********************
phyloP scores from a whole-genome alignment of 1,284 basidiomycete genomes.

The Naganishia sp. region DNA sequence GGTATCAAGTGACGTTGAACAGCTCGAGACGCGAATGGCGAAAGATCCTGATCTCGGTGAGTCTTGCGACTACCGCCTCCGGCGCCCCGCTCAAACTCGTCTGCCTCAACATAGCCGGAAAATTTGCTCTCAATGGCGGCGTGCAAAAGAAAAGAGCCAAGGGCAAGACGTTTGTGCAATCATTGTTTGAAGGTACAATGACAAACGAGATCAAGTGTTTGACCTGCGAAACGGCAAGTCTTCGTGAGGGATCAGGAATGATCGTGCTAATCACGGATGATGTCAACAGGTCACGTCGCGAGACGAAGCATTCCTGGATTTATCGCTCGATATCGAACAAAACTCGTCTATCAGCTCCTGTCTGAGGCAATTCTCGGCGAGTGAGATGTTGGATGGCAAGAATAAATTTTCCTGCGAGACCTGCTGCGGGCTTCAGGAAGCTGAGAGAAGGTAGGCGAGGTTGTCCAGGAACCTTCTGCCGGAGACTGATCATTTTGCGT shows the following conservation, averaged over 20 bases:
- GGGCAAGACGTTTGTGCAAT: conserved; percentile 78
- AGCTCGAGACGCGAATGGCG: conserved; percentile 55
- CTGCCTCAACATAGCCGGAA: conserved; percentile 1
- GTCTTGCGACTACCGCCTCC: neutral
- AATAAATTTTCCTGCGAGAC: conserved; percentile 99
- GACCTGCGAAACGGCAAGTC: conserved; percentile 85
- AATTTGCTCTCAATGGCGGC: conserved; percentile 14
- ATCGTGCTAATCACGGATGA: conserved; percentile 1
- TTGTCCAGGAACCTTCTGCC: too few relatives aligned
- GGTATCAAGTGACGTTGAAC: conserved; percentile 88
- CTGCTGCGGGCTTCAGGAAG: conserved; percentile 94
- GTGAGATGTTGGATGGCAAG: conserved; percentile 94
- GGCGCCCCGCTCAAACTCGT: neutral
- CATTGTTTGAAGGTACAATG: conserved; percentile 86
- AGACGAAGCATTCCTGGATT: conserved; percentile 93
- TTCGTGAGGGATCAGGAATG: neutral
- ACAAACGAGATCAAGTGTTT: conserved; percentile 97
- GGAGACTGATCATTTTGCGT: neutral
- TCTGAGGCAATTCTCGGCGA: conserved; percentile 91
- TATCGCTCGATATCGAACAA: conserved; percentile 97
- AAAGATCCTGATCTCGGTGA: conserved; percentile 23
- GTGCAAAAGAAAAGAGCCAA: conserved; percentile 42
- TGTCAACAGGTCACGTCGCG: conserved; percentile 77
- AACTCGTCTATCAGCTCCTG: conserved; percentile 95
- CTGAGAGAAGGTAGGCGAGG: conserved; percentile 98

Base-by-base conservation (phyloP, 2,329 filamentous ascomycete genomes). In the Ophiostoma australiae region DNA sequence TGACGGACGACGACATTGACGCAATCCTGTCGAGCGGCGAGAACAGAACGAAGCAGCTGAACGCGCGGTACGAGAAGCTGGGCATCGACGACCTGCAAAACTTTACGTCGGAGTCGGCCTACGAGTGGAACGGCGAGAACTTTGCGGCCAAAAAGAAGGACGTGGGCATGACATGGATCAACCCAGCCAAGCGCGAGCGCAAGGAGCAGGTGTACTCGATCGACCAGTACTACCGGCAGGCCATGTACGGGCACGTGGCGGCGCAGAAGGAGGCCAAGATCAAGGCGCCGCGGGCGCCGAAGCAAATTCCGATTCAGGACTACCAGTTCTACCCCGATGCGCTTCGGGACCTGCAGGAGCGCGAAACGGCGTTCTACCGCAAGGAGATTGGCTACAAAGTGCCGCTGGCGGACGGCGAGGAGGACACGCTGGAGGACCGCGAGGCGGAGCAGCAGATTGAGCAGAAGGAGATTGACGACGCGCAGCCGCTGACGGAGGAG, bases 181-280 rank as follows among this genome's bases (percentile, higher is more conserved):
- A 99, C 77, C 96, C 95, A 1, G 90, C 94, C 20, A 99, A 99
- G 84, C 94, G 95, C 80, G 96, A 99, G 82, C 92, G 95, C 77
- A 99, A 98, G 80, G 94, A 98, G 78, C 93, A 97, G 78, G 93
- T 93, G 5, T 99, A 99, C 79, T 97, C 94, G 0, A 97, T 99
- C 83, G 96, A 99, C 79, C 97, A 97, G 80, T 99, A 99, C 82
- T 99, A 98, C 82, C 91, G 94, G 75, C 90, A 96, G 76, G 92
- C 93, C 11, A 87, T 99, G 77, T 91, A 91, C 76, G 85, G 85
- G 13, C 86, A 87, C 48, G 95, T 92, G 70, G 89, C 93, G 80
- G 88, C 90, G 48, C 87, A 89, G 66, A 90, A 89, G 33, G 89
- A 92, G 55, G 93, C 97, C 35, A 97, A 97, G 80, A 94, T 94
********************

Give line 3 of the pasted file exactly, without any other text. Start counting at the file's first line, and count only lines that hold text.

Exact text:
- GGGCAAGACGTTTGTGCAAT: conserved; percentile 78